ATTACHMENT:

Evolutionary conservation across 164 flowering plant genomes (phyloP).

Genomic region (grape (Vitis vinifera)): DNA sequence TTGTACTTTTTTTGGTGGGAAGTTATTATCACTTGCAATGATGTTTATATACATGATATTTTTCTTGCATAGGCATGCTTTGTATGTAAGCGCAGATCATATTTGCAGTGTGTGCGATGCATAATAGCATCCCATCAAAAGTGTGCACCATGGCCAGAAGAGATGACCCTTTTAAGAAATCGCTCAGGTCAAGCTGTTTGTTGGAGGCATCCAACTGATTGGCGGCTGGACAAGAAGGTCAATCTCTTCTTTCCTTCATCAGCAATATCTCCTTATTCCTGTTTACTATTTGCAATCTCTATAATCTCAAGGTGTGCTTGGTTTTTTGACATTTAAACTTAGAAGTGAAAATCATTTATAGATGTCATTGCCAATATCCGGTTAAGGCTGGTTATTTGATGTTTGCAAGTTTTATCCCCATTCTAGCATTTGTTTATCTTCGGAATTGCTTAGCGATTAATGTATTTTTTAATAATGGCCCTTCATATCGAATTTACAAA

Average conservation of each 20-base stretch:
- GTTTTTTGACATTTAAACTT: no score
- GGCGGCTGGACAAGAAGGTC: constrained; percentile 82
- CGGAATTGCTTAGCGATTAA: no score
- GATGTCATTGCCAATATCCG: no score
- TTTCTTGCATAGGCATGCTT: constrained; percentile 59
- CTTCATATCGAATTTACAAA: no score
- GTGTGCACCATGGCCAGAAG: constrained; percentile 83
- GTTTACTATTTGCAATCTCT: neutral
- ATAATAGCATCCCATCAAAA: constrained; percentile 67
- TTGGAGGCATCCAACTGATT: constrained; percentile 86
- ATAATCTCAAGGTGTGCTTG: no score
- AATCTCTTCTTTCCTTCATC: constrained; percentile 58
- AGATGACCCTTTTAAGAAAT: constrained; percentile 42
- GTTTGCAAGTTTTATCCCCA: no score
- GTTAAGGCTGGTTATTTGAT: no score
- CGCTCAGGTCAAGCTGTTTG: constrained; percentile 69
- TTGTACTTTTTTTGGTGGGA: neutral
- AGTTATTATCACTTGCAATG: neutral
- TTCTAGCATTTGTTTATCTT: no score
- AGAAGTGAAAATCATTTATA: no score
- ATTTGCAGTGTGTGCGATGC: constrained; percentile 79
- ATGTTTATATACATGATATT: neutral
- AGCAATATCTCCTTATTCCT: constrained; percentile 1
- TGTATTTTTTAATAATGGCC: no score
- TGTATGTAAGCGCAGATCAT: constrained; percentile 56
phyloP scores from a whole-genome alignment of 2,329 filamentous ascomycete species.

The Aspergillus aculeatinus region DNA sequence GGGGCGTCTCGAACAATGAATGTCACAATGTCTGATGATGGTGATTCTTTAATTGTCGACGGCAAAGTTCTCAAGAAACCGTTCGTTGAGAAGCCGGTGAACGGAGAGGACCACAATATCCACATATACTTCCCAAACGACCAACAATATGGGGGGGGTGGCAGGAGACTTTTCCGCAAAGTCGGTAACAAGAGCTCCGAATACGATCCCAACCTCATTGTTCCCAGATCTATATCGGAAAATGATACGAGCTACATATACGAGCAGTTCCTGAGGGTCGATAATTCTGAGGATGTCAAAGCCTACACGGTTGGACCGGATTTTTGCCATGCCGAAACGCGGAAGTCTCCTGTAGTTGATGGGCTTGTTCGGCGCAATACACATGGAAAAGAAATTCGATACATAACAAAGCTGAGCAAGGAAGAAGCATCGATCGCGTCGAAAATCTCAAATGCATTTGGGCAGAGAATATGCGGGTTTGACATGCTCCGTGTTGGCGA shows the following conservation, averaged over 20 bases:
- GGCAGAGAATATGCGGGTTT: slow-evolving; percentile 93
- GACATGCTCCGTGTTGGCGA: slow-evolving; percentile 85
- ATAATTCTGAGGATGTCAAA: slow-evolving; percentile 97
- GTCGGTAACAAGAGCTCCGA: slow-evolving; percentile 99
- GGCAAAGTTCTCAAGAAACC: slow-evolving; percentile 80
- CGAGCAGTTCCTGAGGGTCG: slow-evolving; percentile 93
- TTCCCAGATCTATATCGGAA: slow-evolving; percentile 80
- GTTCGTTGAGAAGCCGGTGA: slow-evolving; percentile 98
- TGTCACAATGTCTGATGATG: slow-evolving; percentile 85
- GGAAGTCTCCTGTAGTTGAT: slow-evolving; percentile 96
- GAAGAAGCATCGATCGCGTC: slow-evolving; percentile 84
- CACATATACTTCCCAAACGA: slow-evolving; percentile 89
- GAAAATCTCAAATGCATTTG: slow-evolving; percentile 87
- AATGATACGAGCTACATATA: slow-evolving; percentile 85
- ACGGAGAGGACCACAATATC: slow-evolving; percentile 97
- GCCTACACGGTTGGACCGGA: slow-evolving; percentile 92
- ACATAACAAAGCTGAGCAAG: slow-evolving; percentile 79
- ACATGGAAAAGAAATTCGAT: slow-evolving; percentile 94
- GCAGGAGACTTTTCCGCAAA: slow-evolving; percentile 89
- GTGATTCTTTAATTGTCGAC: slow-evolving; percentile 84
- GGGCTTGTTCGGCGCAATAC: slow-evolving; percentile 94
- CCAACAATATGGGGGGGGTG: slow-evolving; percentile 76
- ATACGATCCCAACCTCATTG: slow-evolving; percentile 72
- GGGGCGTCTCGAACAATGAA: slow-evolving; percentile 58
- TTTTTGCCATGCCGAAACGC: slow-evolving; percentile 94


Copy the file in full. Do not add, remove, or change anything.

Evolutionary conservation across 164 flowering plant genomes (phyloP).

Genomic region (grape (Vitis vinifera)): DNA sequence TTGTACTTTTTTTGGTGGGAAGTTATTATCACTTGCAATGATGTTTATATACATGATATTTTTCTTGCATAGGCATGCTTTGTATGTAAGCGCAGATCATATTTGCAGTGTGTGCGATGCATAATAGCATCCCATCAAAAGTGTGCACCATGGCCAGAAGAGATGACCCTTTTAAGAAATCGCTCAGGTCAAGCTGTTTGTTGGAGGCATCCAACTGATTGGCGGCTGGACAAGAAGGTCAATCTCTTCTTTCCTTCATCAGCAATATCTCCTTATTCCTGTTTACTATTTGCAATCTCTATAATCTCAAGGTGTGCTTGGTTTTTTGACATTTAAACTTAGAAGTGAAAATCATTTATAGATGTCATTGCCAATATCCGGTTAAGGCTGGTTATTTGATGTTTGCAAGTTTTATCCCCATTCTAGCATTTGTTTATCTTCGGAATTGCTTAGCGATTAATGTATTTTTTAATAATGGCCCTTCATATCGAATTTACAAA

Average conservation of each 20-base stretch:
- GTTTTTTGACATTTAAACTT: no score
- GGCGGCTGGACAAGAAGGTC: constrained; percentile 82
- CGGAATTGCTTAGCGATTAA: no score
- GATGTCATTGCCAATATCCG: no score
- TTTCTTGCATAGGCATGCTT: constrained; percentile 59
- CTTCATATCGAATTTACAAA: no score
- GTGTGCACCATGGCCAGAAG: constrained; percentile 83
- GTTTACTATTTGCAATCTCT: neutral
- ATAATAGCATCCCATCAAAA: constrained; percentile 67
- TTGGAGGCATCCAACTGATT: constrained; percentile 86
- ATAATCTCAAGGTGTGCTTG: no score
- AATCTCTTCTTTCCTTCATC: constrained; percentile 58
- AGATGACCCTTTTAAGAAAT: constrained; percentile 42
- GTTTGCAAGTTTTATCCCCA: no score
- GTTAAGGCTGGTTATTTGAT: no score
- CGCTCAGGTCAAGCTGTTTG: constrained; percentile 69
- TTGTACTTTTTTTGGTGGGA: neutral
- AGTTATTATCACTTGCAATG: neutral
- TTCTAGCATTTGTTTATCTT: no score
- AGAAGTGAAAATCATTTATA: no score
- ATTTGCAGTGTGTGCGATGC: constrained; percentile 79
- ATGTTTATATACATGATATT: neutral
- AGCAATATCTCCTTATTCCT: constrained; percentile 1
- TGTATTTTTTAATAATGGCC: no score
- TGTATGTAAGCGCAGATCAT: constrained; percentile 56
phyloP scores from a whole-genome alignment of 2,329 filamentous ascomycete species.

The Aspergillus aculeatinus region DNA sequence GGGGCGTCTCGAACAATGAATGTCACAATGTCTGATGATGGTGATTCTTTAATTGTCGACGGCAAAGTTCTCAAGAAACCGTTCGTTGAGAAGCCGGTGAACGGAGAGGACCACAATATCCACATATACTTCCCAAACGACCAACAATATGGGGGGGGTGGCAGGAGACTTTTCCGCAAAGTCGGTAACAAGAGCTCCGAATACGATCCCAACCTCATTGTTCCCAGATCTATATCGGAAAATGATACGAGCTACATATACGAGCAGTTCCTGAGGGTCGATAATTCTGAGGATGTCAAAGCCTACACGGTTGGACCGGATTTTTGCCATGCCGAAACGCGGAAGTCTCCTGTAGTTGATGGGCTTGTTCGGCGCAATACACATGGAAAAGAAATTCGATACATAACAAAGCTGAGCAAGGAAGAAGCATCGATCGCGTCGAAAATCTCAAATGCATTTGGGCAGAGAATATGCGGGTTTGACATGCTCCGTGTTGGCGA shows the following conservation, averaged over 20 bases:
- GGCAGAGAATATGCGGGTTT: slow-evolving; percentile 93
- GACATGCTCCGTGTTGGCGA: slow-evolving; percentile 85
- ATAATTCTGAGGATGTCAAA: slow-evolving; percentile 97
- GTCGGTAACAAGAGCTCCGA: slow-evolving; percentile 99
- GGCAAAGTTCTCAAGAAACC: slow-evolving; percentile 80
- CGAGCAGTTCCTGAGGGTCG: slow-evolving; percentile 93
- TTCCCAGATCTATATCGGAA: slow-evolving; percentile 80
- GTTCGTTGAGAAGCCGGTGA: slow-evolving; percentile 98
- TGTCACAATGTCTGATGATG: slow-evolving; percentile 85
- GGAAGTCTCCTGTAGTTGAT: slow-evolving; percentile 96
- GAAGAAGCATCGATCGCGTC: slow-evolving; percentile 84
- CACATATACTTCCCAAACGA: slow-evolving; percentile 89
- GAAAATCTCAAATGCATTTG: slow-evolving; percentile 87
- AATGATACGAGCTACATATA: slow-evolving; percentile 85
- ACGGAGAGGACCACAATATC: slow-evolving; percentile 97
- GCCTACACGGTTGGACCGGA: slow-evolving; percentile 92
- ACATAACAAAGCTGAGCAAG: slow-evolving; percentile 79
- ACATGGAAAAGAAATTCGAT: slow-evolving; percentile 94
- GCAGGAGACTTTTCCGCAAA: slow-evolving; percentile 89
- GTGATTCTTTAATTGTCGAC: slow-evolving; percentile 84
- GGGCTTGTTCGGCGCAATAC: slow-evolving; percentile 94
- CCAACAATATGGGGGGGGTG: slow-evolving; percentile 76
- ATACGATCCCAACCTCATTG: slow-evolving; percentile 72
- GGGGCGTCTCGAACAATGAA: slow-evolving; percentile 58
- TTTTTGCCATGCCGAAACGC: slow-evolving; percentile 94